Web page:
0 Comments

The Fault in Our Stars by John Green

  Can I admit that I went into The Fault in Our Stars with a bad attitude? It's YA. I expected to have a flashback to those Lurlene McDaniel novels that were so popular in the '80s. It centers on a love story, gag! (I sound heartless, don't I?) It's about cancer. Kids with cancer. My sister was diagnosed with an aggressive, very rare cancer (leiomyosarcoma) when she was a kid. She's an adult now and thankfully cancer-free, but I remember those times. So yeah, I could not imagine enjoying this book. But I was curious about it, because there has been so much hype. When one of my flute students loaned me her copy, I had no excuse and…

0 Comments

Small Fry Saturday: Artsy Boys and Smelly Girls by Elise Gravel

  Gender stereotypes, grrrr. I know I'm not the only person who cringes when children are pigeonholed. I cheer for books and toys which promote kids being themselves! C still enjoys a good picture book, so I was excited to stumble upon Elise Gravel's e-book Artsy Boys and Smelly Girls. It has fun illustrations (just like the cover image above) and its message is easy to understand. Each page features an adjective or an emotion — such as angry, or sensitive — and illustrates it in a way that defies common gender stereotypes. An angry girl, a sensitive boy, etc. Each example is also very normal, which makes such a simple message pretty powerful. If it were available in print (it'd make a great board…

0 Comments

How to Build a Girl by Caitlin Moran

  After shaming herself on local television, fourteen-year-old Johanna Morrigan decides to reinvent herself. It's 1990, prime time for sex, drugs, and rock and roll. Johanna transforms into Dolly Wilde and lands a job writing reviews for a music paper by the time she's sixteen, determined to save her family from poverty. Eventually her new lifestyle catches up with her and she is forced to confront Dolly's tragic flaw. Johanna is incredibly intelligent. In a strange sort of way, she reminds me of an edgy Flavia de Luce. I think it's the way her mind works. She's discerning and sees things as they really are... yet, she can't deny her teenage desires to be desired, to be beautiful, to be cool.…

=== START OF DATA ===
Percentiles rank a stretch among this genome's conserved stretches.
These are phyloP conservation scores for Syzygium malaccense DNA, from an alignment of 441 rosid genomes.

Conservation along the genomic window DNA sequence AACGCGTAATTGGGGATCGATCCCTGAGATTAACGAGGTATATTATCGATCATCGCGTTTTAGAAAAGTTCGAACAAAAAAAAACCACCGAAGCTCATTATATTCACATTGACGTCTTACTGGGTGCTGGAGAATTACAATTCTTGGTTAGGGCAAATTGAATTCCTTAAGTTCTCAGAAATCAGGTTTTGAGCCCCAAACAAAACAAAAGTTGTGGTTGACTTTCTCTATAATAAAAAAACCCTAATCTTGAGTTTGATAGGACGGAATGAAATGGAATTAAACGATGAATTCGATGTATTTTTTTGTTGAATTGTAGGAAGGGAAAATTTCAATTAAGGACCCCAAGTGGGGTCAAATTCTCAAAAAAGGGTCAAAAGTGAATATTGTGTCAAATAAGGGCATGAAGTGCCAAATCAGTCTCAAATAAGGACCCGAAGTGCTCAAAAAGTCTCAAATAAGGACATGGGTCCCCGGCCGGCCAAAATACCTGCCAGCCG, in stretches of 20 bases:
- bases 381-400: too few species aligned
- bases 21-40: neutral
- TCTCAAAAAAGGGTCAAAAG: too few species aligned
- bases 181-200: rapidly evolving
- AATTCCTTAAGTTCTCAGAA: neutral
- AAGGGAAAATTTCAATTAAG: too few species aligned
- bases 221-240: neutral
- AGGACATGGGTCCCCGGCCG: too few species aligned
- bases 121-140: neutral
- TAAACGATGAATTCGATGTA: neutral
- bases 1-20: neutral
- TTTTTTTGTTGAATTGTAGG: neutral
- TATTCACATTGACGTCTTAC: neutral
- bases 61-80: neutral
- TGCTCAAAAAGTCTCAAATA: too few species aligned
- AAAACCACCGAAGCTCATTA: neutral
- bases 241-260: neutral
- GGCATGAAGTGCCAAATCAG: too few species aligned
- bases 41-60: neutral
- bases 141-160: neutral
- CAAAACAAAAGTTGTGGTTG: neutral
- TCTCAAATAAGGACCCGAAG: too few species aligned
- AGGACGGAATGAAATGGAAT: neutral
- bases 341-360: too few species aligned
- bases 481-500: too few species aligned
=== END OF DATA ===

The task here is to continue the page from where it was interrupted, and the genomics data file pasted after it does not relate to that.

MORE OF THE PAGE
0 Comments

The Way Life Should Be by Christina Baker Kline

  This was my first time reading one of Christina Baker Kline's novels, though I've noticed a lot of positive comments about her books around the blogosphere and have had Orphan Train on my shelf for a while. The Way Life Should Be is women's fiction with a slight chick-lit feel. It had a first person present tense narrative, which for some reason struck me: I felt like Amanda was right there in front of me, telling me her story. Amanda has suppressed her naturally adventurous spirit over the years, and is in this weird stage that falls somewhere between feeling like she needs a man in her life and wanting to be completely self-reliant. I liked the pull between the…

0 Comments

Sunday Salon: Reading Little, Hanging On

It's a good thing I have all my reviews for September already written and scheduled, because I've hardly had time to read at all! I'm playing in the orchestra for a local production of the musical Annie Get Your Gun, and unlike The Sound of Music last month, there is hardly a moment to rest, much less get any reading done.Regardless of my super slow pace, I'm enjoying The Rosie Project by Graeme Simsion, which is really cute and kind of quirky. I'm also reading an Italian middle grade novel (in Italian) called Tobia e l'Angelo by Susanna Tamaro. It's about a lonely young girl and the way she perceives and contemplates the world around her. It has a slightly surreal, dreamlike tone which…

0 Comments

End of content

No more pages to load